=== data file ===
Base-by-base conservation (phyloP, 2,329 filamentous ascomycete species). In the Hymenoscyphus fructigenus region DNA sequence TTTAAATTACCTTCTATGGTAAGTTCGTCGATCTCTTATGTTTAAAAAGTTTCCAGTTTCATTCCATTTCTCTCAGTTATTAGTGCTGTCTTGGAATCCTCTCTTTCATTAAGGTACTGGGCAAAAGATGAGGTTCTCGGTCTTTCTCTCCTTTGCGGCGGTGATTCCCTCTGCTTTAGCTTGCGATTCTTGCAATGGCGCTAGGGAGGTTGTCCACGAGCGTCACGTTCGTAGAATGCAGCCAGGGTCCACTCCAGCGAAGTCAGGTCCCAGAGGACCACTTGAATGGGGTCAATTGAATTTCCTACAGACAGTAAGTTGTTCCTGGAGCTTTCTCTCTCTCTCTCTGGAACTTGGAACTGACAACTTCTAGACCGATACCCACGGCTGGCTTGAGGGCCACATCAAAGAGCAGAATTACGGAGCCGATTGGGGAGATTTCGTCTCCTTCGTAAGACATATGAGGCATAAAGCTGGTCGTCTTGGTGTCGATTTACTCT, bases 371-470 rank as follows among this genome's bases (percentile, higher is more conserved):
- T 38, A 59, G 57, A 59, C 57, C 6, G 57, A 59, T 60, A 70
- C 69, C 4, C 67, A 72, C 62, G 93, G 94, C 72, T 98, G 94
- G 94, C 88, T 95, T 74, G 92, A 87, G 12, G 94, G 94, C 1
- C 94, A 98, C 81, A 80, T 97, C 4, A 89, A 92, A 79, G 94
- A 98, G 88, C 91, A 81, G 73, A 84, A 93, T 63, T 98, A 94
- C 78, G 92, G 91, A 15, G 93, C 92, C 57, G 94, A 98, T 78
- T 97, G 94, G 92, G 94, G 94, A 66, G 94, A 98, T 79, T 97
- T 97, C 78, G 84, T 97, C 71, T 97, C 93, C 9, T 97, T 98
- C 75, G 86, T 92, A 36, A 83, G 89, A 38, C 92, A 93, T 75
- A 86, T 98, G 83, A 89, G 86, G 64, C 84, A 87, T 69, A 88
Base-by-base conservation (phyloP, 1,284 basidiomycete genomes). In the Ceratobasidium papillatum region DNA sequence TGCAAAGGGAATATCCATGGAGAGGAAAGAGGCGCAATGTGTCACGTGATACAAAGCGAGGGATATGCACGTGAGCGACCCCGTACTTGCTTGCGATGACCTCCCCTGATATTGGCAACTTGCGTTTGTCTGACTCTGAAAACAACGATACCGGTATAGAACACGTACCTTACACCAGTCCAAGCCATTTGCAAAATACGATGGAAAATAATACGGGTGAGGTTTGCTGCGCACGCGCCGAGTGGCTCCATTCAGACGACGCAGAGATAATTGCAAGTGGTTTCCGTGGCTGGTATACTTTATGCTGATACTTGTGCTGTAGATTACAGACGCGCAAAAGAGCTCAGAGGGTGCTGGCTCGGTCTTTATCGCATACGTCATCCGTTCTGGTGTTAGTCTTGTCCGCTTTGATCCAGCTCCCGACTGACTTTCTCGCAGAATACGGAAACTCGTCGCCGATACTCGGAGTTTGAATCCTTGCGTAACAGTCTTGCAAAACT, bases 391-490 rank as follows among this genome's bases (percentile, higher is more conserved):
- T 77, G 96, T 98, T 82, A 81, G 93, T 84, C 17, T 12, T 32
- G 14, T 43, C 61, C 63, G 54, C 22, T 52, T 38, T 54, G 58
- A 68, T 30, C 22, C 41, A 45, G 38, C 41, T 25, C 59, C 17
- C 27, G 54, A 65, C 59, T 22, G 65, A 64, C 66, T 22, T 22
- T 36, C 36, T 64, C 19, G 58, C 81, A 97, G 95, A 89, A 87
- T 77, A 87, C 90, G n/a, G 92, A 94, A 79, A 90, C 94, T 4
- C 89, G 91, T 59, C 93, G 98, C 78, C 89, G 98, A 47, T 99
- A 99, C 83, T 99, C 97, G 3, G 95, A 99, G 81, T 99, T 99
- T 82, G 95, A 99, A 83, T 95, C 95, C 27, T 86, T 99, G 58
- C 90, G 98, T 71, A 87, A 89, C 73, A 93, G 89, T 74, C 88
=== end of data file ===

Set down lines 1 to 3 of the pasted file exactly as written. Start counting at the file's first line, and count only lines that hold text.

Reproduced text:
Base-by-base conservation (phyloP, 2,329 filamentous ascomycete species). In the Hymenoscyphus fructigenus region DNA sequence TTTAAATTACCTTCTATGGTAAGTTCGTCGATCTCTTATGTTTAAAAAGTTTCCAGTTTCATTCCATTTCTCTCAGTTATTAGTGCTGTCTTGGAATCCTCTCTTTCATTAAGGTACTGGGCAAAAGATGAGGTTCTCGGTCTTTCTCTCCTTTGCGGCGGTGATTCCCTCTGCTTTAGCTTGCGATTCTTGCAATGGCGCTAGGGAGGTTGTCCACGAGCGTCACGTTCGTAGAATGCAGCCAGGGTCCACTCCAGCGAAGTCAGGTCCCAGAGGACCACTTGAATGGGGTCAATTGAATTTCCTACAGACAGTAAGTTGTTCCTGGAGCTTTCTCTCTCTCTCTCTGGAACTTGGAACTGACAACTTCTAGACCGATACCCACGGCTGGCTTGAGGGCCACATCAAAGAGCAGAATTACGGAGCCGATTGGGGAGATTTCGTCTCCTTCGTAAGACATATGAGGCATAAAGCTGGTCGTCTTGGTGTCGATTTACTCT, bases 371-470 rank as follows among this genome's bases (percentile, higher is more conserved):
- T 38, A 59, G 57, A 59, C 57, C 6, G 57, A 59, T 60, A 70
- C 69, C 4, C 67, A 72, C 62, G 93, G 94, C 72, T 98, G 94